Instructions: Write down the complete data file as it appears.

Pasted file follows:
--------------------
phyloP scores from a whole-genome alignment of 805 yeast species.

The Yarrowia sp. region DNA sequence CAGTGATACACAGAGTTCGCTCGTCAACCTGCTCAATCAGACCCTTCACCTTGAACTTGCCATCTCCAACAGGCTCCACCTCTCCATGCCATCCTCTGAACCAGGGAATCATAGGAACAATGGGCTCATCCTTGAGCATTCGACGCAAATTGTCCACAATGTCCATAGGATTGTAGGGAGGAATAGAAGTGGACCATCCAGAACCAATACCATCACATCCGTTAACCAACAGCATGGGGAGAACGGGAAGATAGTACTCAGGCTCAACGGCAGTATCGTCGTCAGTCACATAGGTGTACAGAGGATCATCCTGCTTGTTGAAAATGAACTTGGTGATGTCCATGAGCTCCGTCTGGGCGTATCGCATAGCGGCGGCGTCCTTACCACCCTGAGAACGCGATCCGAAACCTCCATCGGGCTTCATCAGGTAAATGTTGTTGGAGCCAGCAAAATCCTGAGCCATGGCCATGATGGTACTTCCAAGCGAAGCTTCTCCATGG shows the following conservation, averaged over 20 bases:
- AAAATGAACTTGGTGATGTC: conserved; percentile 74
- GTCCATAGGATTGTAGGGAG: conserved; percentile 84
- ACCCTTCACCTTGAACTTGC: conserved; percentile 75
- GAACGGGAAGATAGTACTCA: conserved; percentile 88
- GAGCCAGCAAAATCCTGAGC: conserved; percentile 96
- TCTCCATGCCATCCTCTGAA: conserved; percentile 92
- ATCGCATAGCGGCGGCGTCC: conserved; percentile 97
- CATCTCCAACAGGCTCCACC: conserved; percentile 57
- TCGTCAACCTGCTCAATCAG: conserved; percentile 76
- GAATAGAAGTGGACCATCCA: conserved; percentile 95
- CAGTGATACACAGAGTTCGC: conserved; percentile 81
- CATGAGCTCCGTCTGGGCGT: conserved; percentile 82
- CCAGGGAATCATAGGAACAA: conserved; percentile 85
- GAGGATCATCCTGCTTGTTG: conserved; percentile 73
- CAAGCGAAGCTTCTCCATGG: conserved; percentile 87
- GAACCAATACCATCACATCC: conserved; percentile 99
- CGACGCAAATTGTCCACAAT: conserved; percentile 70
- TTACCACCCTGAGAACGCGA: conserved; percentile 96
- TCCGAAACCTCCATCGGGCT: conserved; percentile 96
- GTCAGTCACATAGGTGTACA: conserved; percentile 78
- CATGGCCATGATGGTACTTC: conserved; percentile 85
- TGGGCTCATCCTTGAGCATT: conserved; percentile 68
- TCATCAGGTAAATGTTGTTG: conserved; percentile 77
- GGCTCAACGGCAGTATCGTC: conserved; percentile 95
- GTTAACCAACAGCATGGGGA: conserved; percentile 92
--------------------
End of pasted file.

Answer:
phyloP scores from a whole-genome alignment of 805 yeast species.

The Yarrowia sp. region DNA sequence CAGTGATACACAGAGTTCGCTCGTCAACCTGCTCAATCAGACCCTTCACCTTGAACTTGCCATCTCCAACAGGCTCCACCTCTCCATGCCATCCTCTGAACCAGGGAATCATAGGAACAATGGGCTCATCCTTGAGCATTCGACGCAAATTGTCCACAATGTCCATAGGATTGTAGGGAGGAATAGAAGTGGACCATCCAGAACCAATACCATCACATCCGTTAACCAACAGCATGGGGAGAACGGGAAGATAGTACTCAGGCTCAACGGCAGTATCGTCGTCAGTCACATAGGTGTACAGAGGATCATCCTGCTTGTTGAAAATGAACTTGGTGATGTCCATGAGCTCCGTCTGGGCGTATCGCATAGCGGCGGCGTCCTTACCACCCTGAGAACGCGATCCGAAACCTCCATCGGGCTTCATCAGGTAAATGTTGTTGGAGCCAGCAAAATCCTGAGCCATGGCCATGATGGTACTTCCAAGCGAAGCTTCTCCATGG shows the following conservation, averaged over 20 bases:
- AAAATGAACTTGGTGATGTC: conserved; percentile 74
- GTCCATAGGATTGTAGGGAG: conserved; percentile 84
- ACCCTTCACCTTGAACTTGC: conserved; percentile 75
- GAACGGGAAGATAGTACTCA: conserved; percentile 88
- GAGCCAGCAAAATCCTGAGC: conserved; percentile 96
- TCTCCATGCCATCCTCTGAA: conserved; percentile 92
- ATCGCATAGCGGCGGCGTCC: conserved; percentile 97
- CATCTCCAACAGGCTCCACC: conserved; percentile 57
- TCGTCAACCTGCTCAATCAG: conserved; percentile 76
- GAATAGAAGTGGACCATCCA: conserved; percentile 95
- CAGTGATACACAGAGTTCGC: conserved; percentile 81
- CATGAGCTCCGTCTGGGCGT: conserved; percentile 82
- CCAGGGAATCATAGGAACAA: conserved; percentile 85
- GAGGATCATCCTGCTTGTTG: conserved; percentile 73
- CAAGCGAAGCTTCTCCATGG: conserved; percentile 87
- GAACCAATACCATCACATCC: conserved; percentile 99
- CGACGCAAATTGTCCACAAT: conserved; percentile 70
- TTACCACCCTGAGAACGCGA: conserved; percentile 96
- TCCGAAACCTCCATCGGGCT: conserved; percentile 96
- GTCAGTCACATAGGTGTACA: conserved; percentile 78
- CATGGCCATGATGGTACTTC: conserved; percentile 85
- TGGGCTCATCCTTGAGCATT: conserved; percentile 68
- TCATCAGGTAAATGTTGTTG: conserved; percentile 77
- GGCTCAACGGCAGTATCGTC: conserved; percentile 95
- GTTAACCAACAGCATGGGGA: conserved; percentile 92